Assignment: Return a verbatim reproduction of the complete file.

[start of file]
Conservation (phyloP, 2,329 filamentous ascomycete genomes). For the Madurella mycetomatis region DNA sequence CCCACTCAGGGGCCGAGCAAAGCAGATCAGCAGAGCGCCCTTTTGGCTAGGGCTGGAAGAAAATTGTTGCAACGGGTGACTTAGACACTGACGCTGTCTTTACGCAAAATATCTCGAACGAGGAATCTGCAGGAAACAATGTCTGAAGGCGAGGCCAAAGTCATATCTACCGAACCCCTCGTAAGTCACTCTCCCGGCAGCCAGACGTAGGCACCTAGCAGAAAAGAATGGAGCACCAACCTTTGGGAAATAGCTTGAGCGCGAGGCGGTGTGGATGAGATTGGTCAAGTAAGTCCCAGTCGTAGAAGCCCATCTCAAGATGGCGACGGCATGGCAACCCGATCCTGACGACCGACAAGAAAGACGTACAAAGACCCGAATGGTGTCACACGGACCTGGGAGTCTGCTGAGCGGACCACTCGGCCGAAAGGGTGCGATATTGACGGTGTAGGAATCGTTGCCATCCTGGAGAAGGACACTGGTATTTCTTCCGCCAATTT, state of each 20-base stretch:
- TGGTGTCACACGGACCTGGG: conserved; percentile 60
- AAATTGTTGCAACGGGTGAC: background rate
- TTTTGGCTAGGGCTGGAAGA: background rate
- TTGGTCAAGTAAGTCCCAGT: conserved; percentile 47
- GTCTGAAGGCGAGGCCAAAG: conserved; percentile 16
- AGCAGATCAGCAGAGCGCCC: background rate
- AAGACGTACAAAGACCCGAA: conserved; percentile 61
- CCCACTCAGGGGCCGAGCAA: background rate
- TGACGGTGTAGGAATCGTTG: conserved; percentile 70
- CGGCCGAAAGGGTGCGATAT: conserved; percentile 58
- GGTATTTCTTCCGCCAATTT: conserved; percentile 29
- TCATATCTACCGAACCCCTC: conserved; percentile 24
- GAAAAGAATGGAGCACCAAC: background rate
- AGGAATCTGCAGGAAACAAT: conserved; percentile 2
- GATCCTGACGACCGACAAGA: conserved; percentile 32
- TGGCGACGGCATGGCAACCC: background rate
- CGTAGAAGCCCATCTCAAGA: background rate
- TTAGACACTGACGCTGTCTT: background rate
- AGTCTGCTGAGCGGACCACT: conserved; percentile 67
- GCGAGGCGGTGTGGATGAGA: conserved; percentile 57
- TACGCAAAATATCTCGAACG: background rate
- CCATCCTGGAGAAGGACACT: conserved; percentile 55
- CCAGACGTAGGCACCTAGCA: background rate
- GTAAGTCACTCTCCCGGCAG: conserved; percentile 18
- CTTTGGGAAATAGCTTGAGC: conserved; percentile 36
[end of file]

Conservation (phyloP, 2,329 filamentous ascomycete genomes). For the Madurella mycetomatis region DNA sequence CCCACTCAGGGGCCGAGCAAAGCAGATCAGCAGAGCGCCCTTTTGGCTAGGGCTGGAAGAAAATTGTTGCAACGGGTGACTTAGACACTGACGCTGTCTTTACGCAAAATATCTCGAACGAGGAATCTGCAGGAAACAATGTCTGAAGGCGAGGCCAAAGTCATATCTACCGAACCCCTCGTAAGTCACTCTCCCGGCAGCCAGACGTAGGCACCTAGCAGAAAAGAATGGAGCACCAACCTTTGGGAAATAGCTTGAGCGCGAGGCGGTGTGGATGAGATTGGTCAAGTAAGTCCCAGTCGTAGAAGCCCATCTCAAGATGGCGACGGCATGGCAACCCGATCCTGACGACCGACAAGAAAGACGTACAAAGACCCGAATGGTGTCACACGGACCTGGGAGTCTGCTGAGCGGACCACTCGGCCGAAAGGGTGCGATATTGACGGTGTAGGAATCGTTGCCATCCTGGAGAAGGACACTGGTATTTCTTCCGCCAATTT, state of each 20-base stretch:
- TGGTGTCACACGGACCTGGG: conserved; percentile 60
- AAATTGTTGCAACGGGTGAC: background rate
- TTTTGGCTAGGGCTGGAAGA: background rate
- TTGGTCAAGTAAGTCCCAGT: conserved; percentile 47
- GTCTGAAGGCGAGGCCAAAG: conserved; percentile 16
- AGCAGATCAGCAGAGCGCCC: background rate
- AAGACGTACAAAGACCCGAA: conserved; percentile 61
- CCCACTCAGGGGCCGAGCAA: background rate
- TGACGGTGTAGGAATCGTTG: conserved; percentile 70
- CGGCCGAAAGGGTGCGATAT: conserved; percentile 58
- GGTATTTCTTCCGCCAATTT: conserved; percentile 29
- TCATATCTACCGAACCCCTC: conserved; percentile 24
- GAAAAGAATGGAGCACCAAC: background rate
- AGGAATCTGCAGGAAACAAT: conserved; percentile 2
- GATCCTGACGACCGACAAGA: conserved; percentile 32
- TGGCGACGGCATGGCAACCC: background rate
- CGTAGAAGCCCATCTCAAGA: background rate
- TTAGACACTGACGCTGTCTT: background rate
- AGTCTGCTGAGCGGACCACT: conserved; percentile 67
- GCGAGGCGGTGTGGATGAGA: conserved; percentile 57
- TACGCAAAATATCTCGAACG: background rate
- CCATCCTGGAGAAGGACACT: conserved; percentile 55
- CCAGACGTAGGCACCTAGCA: background rate
- GTAAGTCACTCTCCCGGCAG: conserved; percentile 18
- CTTTGGGAAATAGCTTGAGC: conserved; percentile 36